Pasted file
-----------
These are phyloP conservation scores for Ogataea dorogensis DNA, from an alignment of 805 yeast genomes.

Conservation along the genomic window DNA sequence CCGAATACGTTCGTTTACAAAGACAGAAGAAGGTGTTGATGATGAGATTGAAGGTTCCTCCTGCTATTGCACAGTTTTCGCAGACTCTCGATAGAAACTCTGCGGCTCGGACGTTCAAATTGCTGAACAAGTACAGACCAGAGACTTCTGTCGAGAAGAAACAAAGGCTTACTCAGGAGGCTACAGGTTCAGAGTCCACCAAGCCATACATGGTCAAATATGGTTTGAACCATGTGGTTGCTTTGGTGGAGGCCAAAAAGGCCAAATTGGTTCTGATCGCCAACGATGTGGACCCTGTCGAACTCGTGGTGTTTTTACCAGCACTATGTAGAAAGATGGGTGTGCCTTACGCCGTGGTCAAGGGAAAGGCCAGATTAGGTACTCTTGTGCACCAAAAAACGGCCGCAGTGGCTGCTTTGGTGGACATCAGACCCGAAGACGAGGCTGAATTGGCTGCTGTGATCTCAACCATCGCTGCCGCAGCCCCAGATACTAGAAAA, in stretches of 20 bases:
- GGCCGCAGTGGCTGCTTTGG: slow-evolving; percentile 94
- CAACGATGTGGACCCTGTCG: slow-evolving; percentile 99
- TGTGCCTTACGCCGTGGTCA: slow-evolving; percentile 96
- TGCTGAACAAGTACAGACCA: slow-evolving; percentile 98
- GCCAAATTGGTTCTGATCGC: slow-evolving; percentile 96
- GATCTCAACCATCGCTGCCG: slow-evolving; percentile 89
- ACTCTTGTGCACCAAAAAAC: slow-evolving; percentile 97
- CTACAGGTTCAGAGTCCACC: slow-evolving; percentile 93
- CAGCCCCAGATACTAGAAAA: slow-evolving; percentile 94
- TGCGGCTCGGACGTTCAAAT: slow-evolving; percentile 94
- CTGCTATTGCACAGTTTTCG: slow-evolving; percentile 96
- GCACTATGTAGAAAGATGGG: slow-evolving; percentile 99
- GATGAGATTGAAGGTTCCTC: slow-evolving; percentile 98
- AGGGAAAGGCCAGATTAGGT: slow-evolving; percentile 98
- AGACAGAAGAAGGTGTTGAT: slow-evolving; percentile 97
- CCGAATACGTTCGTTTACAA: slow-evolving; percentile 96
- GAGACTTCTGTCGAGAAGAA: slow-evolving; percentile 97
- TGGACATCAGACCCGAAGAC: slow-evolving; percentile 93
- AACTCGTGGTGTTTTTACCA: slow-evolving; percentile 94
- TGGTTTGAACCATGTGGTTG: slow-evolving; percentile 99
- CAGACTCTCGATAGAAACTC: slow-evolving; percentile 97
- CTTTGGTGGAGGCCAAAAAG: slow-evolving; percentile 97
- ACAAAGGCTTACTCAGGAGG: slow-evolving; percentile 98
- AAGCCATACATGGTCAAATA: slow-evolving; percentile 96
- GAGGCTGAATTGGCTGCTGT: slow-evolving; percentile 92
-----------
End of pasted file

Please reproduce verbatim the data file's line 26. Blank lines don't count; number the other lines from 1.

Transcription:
- AAGCCATACATGGTCAAATA: slow-evolving; percentile 96